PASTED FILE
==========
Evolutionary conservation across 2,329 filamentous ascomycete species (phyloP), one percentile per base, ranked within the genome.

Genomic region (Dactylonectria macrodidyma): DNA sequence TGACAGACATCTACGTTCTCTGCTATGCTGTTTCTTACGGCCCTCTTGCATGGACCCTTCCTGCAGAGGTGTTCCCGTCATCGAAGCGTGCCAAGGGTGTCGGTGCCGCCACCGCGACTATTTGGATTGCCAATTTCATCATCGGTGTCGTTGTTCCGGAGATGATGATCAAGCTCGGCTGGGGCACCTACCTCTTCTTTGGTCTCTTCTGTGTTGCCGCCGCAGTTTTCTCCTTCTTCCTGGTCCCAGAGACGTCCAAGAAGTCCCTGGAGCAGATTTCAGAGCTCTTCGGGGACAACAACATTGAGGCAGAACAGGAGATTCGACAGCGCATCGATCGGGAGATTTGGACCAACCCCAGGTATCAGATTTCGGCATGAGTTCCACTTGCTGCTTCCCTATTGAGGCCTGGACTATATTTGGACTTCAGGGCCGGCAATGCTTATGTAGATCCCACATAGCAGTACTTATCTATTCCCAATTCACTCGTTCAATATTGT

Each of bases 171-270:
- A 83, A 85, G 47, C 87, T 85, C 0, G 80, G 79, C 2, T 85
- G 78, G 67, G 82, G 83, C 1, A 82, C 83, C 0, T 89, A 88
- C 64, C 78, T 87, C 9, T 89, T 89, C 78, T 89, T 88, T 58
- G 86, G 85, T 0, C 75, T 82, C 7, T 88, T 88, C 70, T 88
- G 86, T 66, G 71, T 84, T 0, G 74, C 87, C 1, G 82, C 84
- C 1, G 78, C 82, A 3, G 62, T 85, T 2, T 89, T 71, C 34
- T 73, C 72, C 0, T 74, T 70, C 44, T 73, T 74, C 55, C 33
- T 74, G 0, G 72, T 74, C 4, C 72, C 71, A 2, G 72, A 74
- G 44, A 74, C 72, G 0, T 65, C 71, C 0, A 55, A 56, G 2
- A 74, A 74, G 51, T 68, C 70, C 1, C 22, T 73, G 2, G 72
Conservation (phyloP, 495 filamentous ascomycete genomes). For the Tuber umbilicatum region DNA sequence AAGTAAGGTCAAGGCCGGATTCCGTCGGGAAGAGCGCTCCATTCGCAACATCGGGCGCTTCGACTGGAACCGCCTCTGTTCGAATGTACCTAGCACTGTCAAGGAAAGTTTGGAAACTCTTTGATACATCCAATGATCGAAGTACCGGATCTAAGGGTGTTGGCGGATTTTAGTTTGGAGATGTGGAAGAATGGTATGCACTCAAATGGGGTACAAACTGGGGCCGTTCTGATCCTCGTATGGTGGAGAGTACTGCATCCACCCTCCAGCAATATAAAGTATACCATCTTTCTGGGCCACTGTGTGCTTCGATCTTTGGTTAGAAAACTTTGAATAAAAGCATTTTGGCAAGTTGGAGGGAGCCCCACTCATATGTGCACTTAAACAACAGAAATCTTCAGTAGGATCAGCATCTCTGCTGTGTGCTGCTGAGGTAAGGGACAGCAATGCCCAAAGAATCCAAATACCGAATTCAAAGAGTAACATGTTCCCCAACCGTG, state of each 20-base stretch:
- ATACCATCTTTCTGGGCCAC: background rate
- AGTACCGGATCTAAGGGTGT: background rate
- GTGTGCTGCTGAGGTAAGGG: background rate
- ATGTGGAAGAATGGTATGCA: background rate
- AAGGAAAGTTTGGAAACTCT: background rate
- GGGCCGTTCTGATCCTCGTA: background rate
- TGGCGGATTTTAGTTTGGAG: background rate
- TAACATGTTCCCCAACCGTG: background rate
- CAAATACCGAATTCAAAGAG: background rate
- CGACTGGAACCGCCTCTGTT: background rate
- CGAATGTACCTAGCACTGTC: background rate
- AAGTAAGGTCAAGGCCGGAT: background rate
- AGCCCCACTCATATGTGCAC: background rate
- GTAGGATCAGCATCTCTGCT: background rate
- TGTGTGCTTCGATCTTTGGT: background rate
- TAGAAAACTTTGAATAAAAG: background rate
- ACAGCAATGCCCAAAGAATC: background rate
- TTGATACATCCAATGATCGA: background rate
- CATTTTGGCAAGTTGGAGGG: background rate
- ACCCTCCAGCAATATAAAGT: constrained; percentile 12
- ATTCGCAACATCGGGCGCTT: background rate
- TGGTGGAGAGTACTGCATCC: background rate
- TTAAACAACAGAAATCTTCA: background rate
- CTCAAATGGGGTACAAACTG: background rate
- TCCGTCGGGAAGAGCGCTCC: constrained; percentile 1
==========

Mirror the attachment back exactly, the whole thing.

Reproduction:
Evolutionary conservation across 2,329 filamentous ascomycete species (phyloP), one percentile per base, ranked within the genome.

Genomic region (Dactylonectria macrodidyma): DNA sequence TGACAGACATCTACGTTCTCTGCTATGCTGTTTCTTACGGCCCTCTTGCATGGACCCTTCCTGCAGAGGTGTTCCCGTCATCGAAGCGTGCCAAGGGTGTCGGTGCCGCCACCGCGACTATTTGGATTGCCAATTTCATCATCGGTGTCGTTGTTCCGGAGATGATGATCAAGCTCGGCTGGGGCACCTACCTCTTCTTTGGTCTCTTCTGTGTTGCCGCCGCAGTTTTCTCCTTCTTCCTGGTCCCAGAGACGTCCAAGAAGTCCCTGGAGCAGATTTCAGAGCTCTTCGGGGACAACAACATTGAGGCAGAACAGGAGATTCGACAGCGCATCGATCGGGAGATTTGGACCAACCCCAGGTATCAGATTTCGGCATGAGTTCCACTTGCTGCTTCCCTATTGAGGCCTGGACTATATTTGGACTTCAGGGCCGGCAATGCTTATGTAGATCCCACATAGCAGTACTTATCTATTCCCAATTCACTCGTTCAATATTGT

Each of bases 171-270:
- A 83, A 85, G 47, C 87, T 85, C 0, G 80, G 79, C 2, T 85
- G 78, G 67, G 82, G 83, C 1, A 82, C 83, C 0, T 89, A 88
- C 64, C 78, T 87, C 9, T 89, T 89, C 78, T 89, T 88, T 58
- G 86, G 85, T 0, C 75, T 82, C 7, T 88, T 88, C 70, T 88
- G 86, T 66, G 71, T 84, T 0, G 74, C 87, C 1, G 82, C 84
- C 1, G 78, C 82, A 3, G 62, T 85, T 2, T 89, T 71, C 34
- T 73, C 72, C 0, T 74, T 70, C 44, T 73, T 74, C 55, C 33
- T 74, G 0, G 72, T 74, C 4, C 72, C 71, A 2, G 72, A 74
- G 44, A 74, C 72, G 0, T 65, C 71, C 0, A 55, A 56, G 2
- A 74, A 74, G 51, T 68, C 70, C 1, C 22, T 73, G 2, G 72
Conservation (phyloP, 495 filamentous ascomycete genomes). For the Tuber umbilicatum region DNA sequence AAGTAAGGTCAAGGCCGGATTCCGTCGGGAAGAGCGCTCCATTCGCAACATCGGGCGCTTCGACTGGAACCGCCTCTGTTCGAATGTACCTAGCACTGTCAAGGAAAGTTTGGAAACTCTTTGATACATCCAATGATCGAAGTACCGGATCTAAGGGTGTTGGCGGATTTTAGTTTGGAGATGTGGAAGAATGGTATGCACTCAAATGGGGTACAAACTGGGGCCGTTCTGATCCTCGTATGGTGGAGAGTACTGCATCCACCCTCCAGCAATATAAAGTATACCATCTTTCTGGGCCACTGTGTGCTTCGATCTTTGGTTAGAAAACTTTGAATAAAAGCATTTTGGCAAGTTGGAGGGAGCCCCACTCATATGTGCACTTAAACAACAGAAATCTTCAGTAGGATCAGCATCTCTGCTGTGTGCTGCTGAGGTAAGGGACAGCAATGCCCAAAGAATCCAAATACCGAATTCAAAGAGTAACATGTTCCCCAACCGTG, state of each 20-base stretch:
- ATACCATCTTTCTGGGCCAC: background rate
- AGTACCGGATCTAAGGGTGT: background rate
- GTGTGCTGCTGAGGTAAGGG: background rate
- ATGTGGAAGAATGGTATGCA: background rate
- AAGGAAAGTTTGGAAACTCT: background rate
- GGGCCGTTCTGATCCTCGTA: background rate
- TGGCGGATTTTAGTTTGGAG: background rate
- TAACATGTTCCCCAACCGTG: background rate
- CAAATACCGAATTCAAAGAG: background rate
- CGACTGGAACCGCCTCTGTT: background rate
- CGAATGTACCTAGCACTGTC: background rate
- AAGTAAGGTCAAGGCCGGAT: background rate
- AGCCCCACTCATATGTGCAC: background rate
- GTAGGATCAGCATCTCTGCT: background rate
- TGTGTGCTTCGATCTTTGGT: background rate
- TAGAAAACTTTGAATAAAAG: background rate
- ACAGCAATGCCCAAAGAATC: background rate
- TTGATACATCCAATGATCGA: background rate
- CATTTTGGCAAGTTGGAGGG: background rate
- ACCCTCCAGCAATATAAAGT: constrained; percentile 12
- ATTCGCAACATCGGGCGCTT: background rate
- TGGTGGAGAGTACTGCATCC: background rate
- TTAAACAACAGAAATCTTCA: background rate
- CTCAAATGGGGTACAAACTG: background rate
- TCCGTCGGGAAGAGCGCTCC: constrained; percentile 1